Dec 28, 2012
Up the Backstretch: The biggest names of 2012
By: By Don Agriss, Horse Racing Editor
(Sports Network) - Here we are at the end of 2012 with a new year directly ahead of us, so let's take a quick, I mean a very quick, look at the biggest names in thoroughbred racing from the past year.
In a year when a lot of horses suffered season or career ending injuries, the best known of these horses and all thoroughbreds in 2012 is I'll Have Another. The 3-year-old zoomed to the top of horse racing with wins in the first two legs of the Triple Crown. Trained by Doug O'Neill, I'll Have Another won the Kentucky Derby from off the pace as a 15-1 outsider although he had won the Santa Anita Derby. He came back to win the Preakness, again catching favored Bodemeister right before the wire. However, the colt was scratched the day prior to the Belmont Stakes and never raced again.
Bodemeister won the Arkansas Derby by an unbelievable margin and was the Kentucky Derby favorite. He set the pace, but was overtaken late by I'll Have Another. The scene was repeated two weeks later in the Preakness. The colt, trained by Bob Baffert, got sick, recovered but never raced again.
Bob Baffert had horses that finished second in all three Triple Crown races. Bodemeister in the first two and Paynter in the Belmont Stakes to Union Rags. Paynter won the Haskell and never raced again after various ailments which nearly cost the colt his life.
Union Rags came into the 2012 Triple Crown season as an early favorite. He won the Fountain of Youth, was third in the Florida Derby and as the second pick in the Run for the Roses finished seventh. He got some redemption by winning the Belmont Stakes. However, like his fellow top 3-year-olds, never raced again.
Hansen, 2011 Juvenile champ, had his ups and downs going into the Kentucky Derby. The speed horse failed at Churchill Downs at 14-1 in the 20-horse field. The colt continued to race in 2012. The nearly all white 3-year-old, trained by Mike Maker, came back to win the Iowa Derby but was fourth as the odds-on favorite in the West Virginia Derby. He was subsequently retired.
Trainer Dale Romans is probably on his way to winning the Eclipse Award as 2012 champion trainer. During the year he won major stakes races with Dullahan, Wise Dan, Little Mike and Shackleford,
The leading female thoroughbred of 2012 was Royal Delta. The 4-year-old, trained by Bill Mott, closed the year by winning her second straight Breeders' Cup Ladies' Classic. Before that she was a little up and down with wins in the Fleur de Lis and Delaware Handicap followed by a loss to Love and Pride in the Personal Ensign. Her victory in the Beldame hinted at her victory in the Ladies' Classic.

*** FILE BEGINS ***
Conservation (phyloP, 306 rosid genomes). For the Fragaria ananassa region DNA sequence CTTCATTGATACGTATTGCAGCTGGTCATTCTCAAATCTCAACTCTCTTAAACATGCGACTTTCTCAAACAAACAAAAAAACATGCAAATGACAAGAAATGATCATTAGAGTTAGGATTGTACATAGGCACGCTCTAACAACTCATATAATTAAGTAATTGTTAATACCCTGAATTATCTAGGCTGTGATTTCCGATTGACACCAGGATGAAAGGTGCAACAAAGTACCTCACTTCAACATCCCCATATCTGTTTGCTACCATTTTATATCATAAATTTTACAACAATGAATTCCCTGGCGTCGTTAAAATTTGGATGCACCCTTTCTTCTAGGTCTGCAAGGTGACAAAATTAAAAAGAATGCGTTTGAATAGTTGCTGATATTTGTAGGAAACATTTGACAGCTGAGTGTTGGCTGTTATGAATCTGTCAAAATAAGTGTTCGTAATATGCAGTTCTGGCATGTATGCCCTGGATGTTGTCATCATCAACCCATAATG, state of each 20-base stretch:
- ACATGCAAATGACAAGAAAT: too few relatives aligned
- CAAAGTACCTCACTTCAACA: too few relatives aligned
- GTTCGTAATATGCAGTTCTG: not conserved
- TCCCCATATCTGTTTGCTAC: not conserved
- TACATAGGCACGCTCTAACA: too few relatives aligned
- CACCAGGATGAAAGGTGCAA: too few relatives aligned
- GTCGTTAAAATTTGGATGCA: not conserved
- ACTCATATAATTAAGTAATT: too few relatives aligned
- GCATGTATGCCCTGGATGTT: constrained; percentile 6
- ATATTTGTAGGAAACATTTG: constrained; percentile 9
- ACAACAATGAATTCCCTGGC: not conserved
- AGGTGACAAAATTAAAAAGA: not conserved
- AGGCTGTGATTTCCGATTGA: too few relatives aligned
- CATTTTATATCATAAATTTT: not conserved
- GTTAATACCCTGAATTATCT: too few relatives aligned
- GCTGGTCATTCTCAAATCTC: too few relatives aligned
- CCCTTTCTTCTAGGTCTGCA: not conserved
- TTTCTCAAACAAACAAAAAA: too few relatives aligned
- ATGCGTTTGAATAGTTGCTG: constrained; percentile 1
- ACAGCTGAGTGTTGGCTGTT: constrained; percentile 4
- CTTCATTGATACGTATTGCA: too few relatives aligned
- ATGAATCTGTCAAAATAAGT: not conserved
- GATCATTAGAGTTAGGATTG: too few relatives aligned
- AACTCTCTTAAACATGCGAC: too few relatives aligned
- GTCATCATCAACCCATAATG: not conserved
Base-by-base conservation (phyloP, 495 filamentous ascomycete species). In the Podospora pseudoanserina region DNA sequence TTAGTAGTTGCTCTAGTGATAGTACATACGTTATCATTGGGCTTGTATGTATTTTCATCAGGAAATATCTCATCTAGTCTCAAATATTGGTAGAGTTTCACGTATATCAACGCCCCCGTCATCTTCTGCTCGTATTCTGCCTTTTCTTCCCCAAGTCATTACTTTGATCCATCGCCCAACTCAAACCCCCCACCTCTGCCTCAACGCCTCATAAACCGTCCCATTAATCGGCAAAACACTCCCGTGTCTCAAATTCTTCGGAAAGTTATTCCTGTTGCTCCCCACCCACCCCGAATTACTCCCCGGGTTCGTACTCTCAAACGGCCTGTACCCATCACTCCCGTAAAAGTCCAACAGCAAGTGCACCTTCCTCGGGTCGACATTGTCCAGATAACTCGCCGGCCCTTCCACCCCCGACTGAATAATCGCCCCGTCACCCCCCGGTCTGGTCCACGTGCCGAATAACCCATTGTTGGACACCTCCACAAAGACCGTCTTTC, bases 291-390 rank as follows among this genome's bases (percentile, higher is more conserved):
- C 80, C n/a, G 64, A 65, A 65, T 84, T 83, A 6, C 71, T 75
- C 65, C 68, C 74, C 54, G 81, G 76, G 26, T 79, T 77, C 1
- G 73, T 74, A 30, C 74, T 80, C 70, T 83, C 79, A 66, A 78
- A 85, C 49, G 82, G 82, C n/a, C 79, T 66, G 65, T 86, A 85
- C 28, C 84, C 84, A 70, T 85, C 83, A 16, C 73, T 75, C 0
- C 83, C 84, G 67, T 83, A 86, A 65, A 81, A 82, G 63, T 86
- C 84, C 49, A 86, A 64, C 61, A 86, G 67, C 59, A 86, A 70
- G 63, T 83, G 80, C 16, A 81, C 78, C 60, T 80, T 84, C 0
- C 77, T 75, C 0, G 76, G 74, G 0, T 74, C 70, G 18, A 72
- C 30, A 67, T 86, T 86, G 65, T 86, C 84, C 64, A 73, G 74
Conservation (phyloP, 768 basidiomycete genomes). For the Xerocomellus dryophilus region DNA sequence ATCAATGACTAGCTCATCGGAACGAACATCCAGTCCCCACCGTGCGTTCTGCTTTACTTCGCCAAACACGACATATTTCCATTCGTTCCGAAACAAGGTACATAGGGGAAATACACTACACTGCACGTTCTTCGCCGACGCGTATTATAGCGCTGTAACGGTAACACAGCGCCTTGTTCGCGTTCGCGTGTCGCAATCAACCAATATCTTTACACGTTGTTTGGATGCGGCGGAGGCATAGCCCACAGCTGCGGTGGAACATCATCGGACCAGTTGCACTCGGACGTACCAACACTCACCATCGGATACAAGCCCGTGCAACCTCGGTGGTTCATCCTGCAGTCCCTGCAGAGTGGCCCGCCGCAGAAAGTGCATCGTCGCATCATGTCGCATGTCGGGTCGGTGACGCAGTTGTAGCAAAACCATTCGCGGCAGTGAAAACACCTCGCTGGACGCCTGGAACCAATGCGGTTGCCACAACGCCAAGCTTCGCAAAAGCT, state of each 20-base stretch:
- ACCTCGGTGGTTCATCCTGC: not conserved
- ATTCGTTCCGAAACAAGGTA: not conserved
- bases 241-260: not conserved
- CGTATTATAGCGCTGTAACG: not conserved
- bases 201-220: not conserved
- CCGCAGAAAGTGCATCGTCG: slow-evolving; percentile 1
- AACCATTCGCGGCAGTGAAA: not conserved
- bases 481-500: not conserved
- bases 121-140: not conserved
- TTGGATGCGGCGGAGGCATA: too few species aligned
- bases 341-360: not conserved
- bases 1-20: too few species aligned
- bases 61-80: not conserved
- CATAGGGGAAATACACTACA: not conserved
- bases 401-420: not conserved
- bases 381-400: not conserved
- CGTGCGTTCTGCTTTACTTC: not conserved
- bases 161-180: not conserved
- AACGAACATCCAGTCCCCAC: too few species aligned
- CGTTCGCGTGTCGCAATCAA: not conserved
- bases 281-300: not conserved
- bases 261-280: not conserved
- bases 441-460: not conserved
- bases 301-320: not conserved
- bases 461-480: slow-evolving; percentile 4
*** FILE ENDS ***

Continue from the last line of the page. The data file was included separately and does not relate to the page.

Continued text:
Bob Baffert had the early favorite for Horse of the Year in 5-year-old gelding Game On Dude. After winning the San Antonio, Game On Dude was sent to Dubai for the $10 million World Cup. The gelding finished 12th, but more importantly Baffert suffered a heart attack days before the race and was hospitalized. Thankfully the Hall of Fame trainer was able to be sent home to California and appears as spry as ever.
Game on Dude came home to post wins in the Californian and Hollywood Gold Cup but was caught in the stretch by Dullahan in the Pacific Classic. Favored in the Breeders' Cup Classic, the gelding finished seventh. He ended 2012 by winning the Native Diver and is headed back to the San Antonio to begin his 2013 campaign.
Trainer Todd Pletcher has the early Kentucky Derby favorite in Breeders' Cup Juvenile champ Shanghai Bobby. The colt is undefeated in five starts and will race at Gulfstream Park on the road to the Triple Crown.
Fort Larned stole the Breeders' Cup Classic at 9-1 and will continue racing in 2013 for trainer by Ian Wilkes.
The year began with Havre de Grace defending her Horse of the Year title. She won her first start in the New Orleans Ladies Stakes, however, never ran again and was eventually sold for $10 million as a brood mare.
We close out our look back at 2012 with the jockeys who risk their lives to ride those magnificent beasts.
Leading the way was Ramon Dominguez along with Javier Castellano, Hall of Famer John Velazquez, Rafael Bejarano and Joel Rosario. Rosie Napravnik established herself as the top female rider around and became the first lady to ride to victory in the Kentucky Oaks. We saw Chantal Sutherland ride Game On Dude in the Hollywood Gold Cup lose the mount after finishing second in the Pacific Classic and then soon retire.
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